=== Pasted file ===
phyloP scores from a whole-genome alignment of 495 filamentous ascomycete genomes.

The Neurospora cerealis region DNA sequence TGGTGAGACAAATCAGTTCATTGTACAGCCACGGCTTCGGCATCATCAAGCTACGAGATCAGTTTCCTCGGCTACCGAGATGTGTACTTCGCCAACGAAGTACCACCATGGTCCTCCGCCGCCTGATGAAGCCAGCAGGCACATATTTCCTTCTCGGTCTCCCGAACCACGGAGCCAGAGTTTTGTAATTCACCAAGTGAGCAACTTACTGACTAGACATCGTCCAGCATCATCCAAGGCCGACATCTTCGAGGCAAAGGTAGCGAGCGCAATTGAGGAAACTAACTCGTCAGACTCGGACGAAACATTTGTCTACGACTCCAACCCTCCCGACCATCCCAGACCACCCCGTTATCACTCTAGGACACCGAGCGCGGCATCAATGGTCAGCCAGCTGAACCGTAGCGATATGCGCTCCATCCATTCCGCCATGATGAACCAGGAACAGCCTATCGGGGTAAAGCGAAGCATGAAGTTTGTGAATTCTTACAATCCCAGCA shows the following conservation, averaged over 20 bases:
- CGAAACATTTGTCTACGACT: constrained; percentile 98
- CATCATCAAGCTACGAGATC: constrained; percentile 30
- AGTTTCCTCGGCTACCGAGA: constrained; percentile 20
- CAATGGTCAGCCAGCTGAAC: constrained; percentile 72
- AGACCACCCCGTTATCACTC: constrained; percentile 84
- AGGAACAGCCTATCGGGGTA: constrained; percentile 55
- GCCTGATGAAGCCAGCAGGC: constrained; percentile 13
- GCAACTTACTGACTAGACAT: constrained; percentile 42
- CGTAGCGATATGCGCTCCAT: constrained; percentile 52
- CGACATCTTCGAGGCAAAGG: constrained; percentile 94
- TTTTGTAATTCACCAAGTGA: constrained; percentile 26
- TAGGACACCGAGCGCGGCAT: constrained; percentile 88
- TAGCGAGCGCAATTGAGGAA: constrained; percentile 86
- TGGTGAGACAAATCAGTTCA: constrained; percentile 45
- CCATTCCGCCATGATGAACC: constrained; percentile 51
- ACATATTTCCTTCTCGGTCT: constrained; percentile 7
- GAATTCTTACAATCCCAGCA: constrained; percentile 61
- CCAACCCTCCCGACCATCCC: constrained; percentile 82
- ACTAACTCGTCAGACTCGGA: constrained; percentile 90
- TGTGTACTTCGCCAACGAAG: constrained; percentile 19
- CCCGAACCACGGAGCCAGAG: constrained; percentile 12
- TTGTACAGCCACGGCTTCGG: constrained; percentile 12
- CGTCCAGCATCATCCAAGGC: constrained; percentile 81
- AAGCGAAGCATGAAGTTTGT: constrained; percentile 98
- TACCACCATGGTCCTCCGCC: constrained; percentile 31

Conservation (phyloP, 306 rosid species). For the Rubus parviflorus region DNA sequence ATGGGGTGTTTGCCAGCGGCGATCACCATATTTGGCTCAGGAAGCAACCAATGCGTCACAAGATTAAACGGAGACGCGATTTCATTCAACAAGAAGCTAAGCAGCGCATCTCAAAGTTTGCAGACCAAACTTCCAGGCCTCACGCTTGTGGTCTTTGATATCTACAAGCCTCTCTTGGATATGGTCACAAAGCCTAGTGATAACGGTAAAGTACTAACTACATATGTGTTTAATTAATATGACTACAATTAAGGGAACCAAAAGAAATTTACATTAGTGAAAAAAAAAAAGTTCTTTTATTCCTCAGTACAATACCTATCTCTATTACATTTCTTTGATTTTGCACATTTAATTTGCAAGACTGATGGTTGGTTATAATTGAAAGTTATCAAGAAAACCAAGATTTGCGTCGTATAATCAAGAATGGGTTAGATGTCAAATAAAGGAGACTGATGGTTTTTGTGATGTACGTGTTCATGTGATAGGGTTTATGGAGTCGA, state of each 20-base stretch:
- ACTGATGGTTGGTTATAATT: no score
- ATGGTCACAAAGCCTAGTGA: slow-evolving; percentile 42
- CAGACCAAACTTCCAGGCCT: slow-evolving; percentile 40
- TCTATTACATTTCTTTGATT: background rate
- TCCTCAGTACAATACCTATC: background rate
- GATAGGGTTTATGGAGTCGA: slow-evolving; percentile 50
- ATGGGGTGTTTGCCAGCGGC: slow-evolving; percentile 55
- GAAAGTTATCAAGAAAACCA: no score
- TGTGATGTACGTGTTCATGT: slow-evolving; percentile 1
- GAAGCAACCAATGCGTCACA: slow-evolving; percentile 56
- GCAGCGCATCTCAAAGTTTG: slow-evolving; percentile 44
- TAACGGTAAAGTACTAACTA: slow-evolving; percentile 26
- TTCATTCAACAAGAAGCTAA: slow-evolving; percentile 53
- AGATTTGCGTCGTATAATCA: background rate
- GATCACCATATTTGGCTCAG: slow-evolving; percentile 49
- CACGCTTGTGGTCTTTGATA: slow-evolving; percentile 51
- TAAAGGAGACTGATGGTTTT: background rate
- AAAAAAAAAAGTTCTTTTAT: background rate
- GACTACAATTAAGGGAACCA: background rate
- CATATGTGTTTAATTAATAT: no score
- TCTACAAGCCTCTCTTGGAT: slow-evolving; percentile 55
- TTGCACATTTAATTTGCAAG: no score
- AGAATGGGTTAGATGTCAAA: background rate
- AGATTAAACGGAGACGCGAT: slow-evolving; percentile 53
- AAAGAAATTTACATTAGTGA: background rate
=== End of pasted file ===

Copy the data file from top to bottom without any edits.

phyloP scores from a whole-genome alignment of 495 filamentous ascomycete genomes.

The Neurospora cerealis region DNA sequence TGGTGAGACAAATCAGTTCATTGTACAGCCACGGCTTCGGCATCATCAAGCTACGAGATCAGTTTCCTCGGCTACCGAGATGTGTACTTCGCCAACGAAGTACCACCATGGTCCTCCGCCGCCTGATGAAGCCAGCAGGCACATATTTCCTTCTCGGTCTCCCGAACCACGGAGCCAGAGTTTTGTAATTCACCAAGTGAGCAACTTACTGACTAGACATCGTCCAGCATCATCCAAGGCCGACATCTTCGAGGCAAAGGTAGCGAGCGCAATTGAGGAAACTAACTCGTCAGACTCGGACGAAACATTTGTCTACGACTCCAACCCTCCCGACCATCCCAGACCACCCCGTTATCACTCTAGGACACCGAGCGCGGCATCAATGGTCAGCCAGCTGAACCGTAGCGATATGCGCTCCATCCATTCCGCCATGATGAACCAGGAACAGCCTATCGGGGTAAAGCGAAGCATGAAGTTTGTGAATTCTTACAATCCCAGCA shows the following conservation, averaged over 20 bases:
- CGAAACATTTGTCTACGACT: constrained; percentile 98
- CATCATCAAGCTACGAGATC: constrained; percentile 30
- AGTTTCCTCGGCTACCGAGA: constrained; percentile 20
- CAATGGTCAGCCAGCTGAAC: constrained; percentile 72
- AGACCACCCCGTTATCACTC: constrained; percentile 84
- AGGAACAGCCTATCGGGGTA: constrained; percentile 55
- GCCTGATGAAGCCAGCAGGC: constrained; percentile 13
- GCAACTTACTGACTAGACAT: constrained; percentile 42
- CGTAGCGATATGCGCTCCAT: constrained; percentile 52
- CGACATCTTCGAGGCAAAGG: constrained; percentile 94
- TTTTGTAATTCACCAAGTGA: constrained; percentile 26
- TAGGACACCGAGCGCGGCAT: constrained; percentile 88
- TAGCGAGCGCAATTGAGGAA: constrained; percentile 86
- TGGTGAGACAAATCAGTTCA: constrained; percentile 45
- CCATTCCGCCATGATGAACC: constrained; percentile 51
- ACATATTTCCTTCTCGGTCT: constrained; percentile 7
- GAATTCTTACAATCCCAGCA: constrained; percentile 61
- CCAACCCTCCCGACCATCCC: constrained; percentile 82
- ACTAACTCGTCAGACTCGGA: constrained; percentile 90
- TGTGTACTTCGCCAACGAAG: constrained; percentile 19
- CCCGAACCACGGAGCCAGAG: constrained; percentile 12
- TTGTACAGCCACGGCTTCGG: constrained; percentile 12
- CGTCCAGCATCATCCAAGGC: constrained; percentile 81
- AAGCGAAGCATGAAGTTTGT: constrained; percentile 98
- TACCACCATGGTCCTCCGCC: constrained; percentile 31

Conservation (phyloP, 306 rosid species). For the Rubus parviflorus region DNA sequence ATGGGGTGTTTGCCAGCGGCGATCACCATATTTGGCTCAGGAAGCAACCAATGCGTCACAAGATTAAACGGAGACGCGATTTCATTCAACAAGAAGCTAAGCAGCGCATCTCAAAGTTTGCAGACCAAACTTCCAGGCCTCACGCTTGTGGTCTTTGATATCTACAAGCCTCTCTTGGATATGGTCACAAAGCCTAGTGATAACGGTAAAGTACTAACTACATATGTGTTTAATTAATATGACTACAATTAAGGGAACCAAAAGAAATTTACATTAGTGAAAAAAAAAAAGTTCTTTTATTCCTCAGTACAATACCTATCTCTATTACATTTCTTTGATTTTGCACATTTAATTTGCAAGACTGATGGTTGGTTATAATTGAAAGTTATCAAGAAAACCAAGATTTGCGTCGTATAATCAAGAATGGGTTAGATGTCAAATAAAGGAGACTGATGGTTTTTGTGATGTACGTGTTCATGTGATAGGGTTTATGGAGTCGA, state of each 20-base stretch:
- ACTGATGGTTGGTTATAATT: no score
- ATGGTCACAAAGCCTAGTGA: slow-evolving; percentile 42
- CAGACCAAACTTCCAGGCCT: slow-evolving; percentile 40
- TCTATTACATTTCTTTGATT: background rate
- TCCTCAGTACAATACCTATC: background rate
- GATAGGGTTTATGGAGTCGA: slow-evolving; percentile 50
- ATGGGGTGTTTGCCAGCGGC: slow-evolving; percentile 55
- GAAAGTTATCAAGAAAACCA: no score
- TGTGATGTACGTGTTCATGT: slow-evolving; percentile 1
- GAAGCAACCAATGCGTCACA: slow-evolving; percentile 56
- GCAGCGCATCTCAAAGTTTG: slow-evolving; percentile 44
- TAACGGTAAAGTACTAACTA: slow-evolving; percentile 26
- TTCATTCAACAAGAAGCTAA: slow-evolving; percentile 53
- AGATTTGCGTCGTATAATCA: background rate
- GATCACCATATTTGGCTCAG: slow-evolving; percentile 49
- CACGCTTGTGGTCTTTGATA: slow-evolving; percentile 51
- TAAAGGAGACTGATGGTTTT: background rate
- AAAAAAAAAAGTTCTTTTAT: background rate
- GACTACAATTAAGGGAACCA: background rate
- CATATGTGTTTAATTAATAT: no score
- TCTACAAGCCTCTCTTGGAT: slow-evolving; percentile 55
- TTGCACATTTAATTTGCAAG: no score
- AGAATGGGTTAGATGTCAAA: background rate
- AGATTAAACGGAGACGCGAT: slow-evolving; percentile 53
- AAAGAAATTTACATTAGTGA: background rate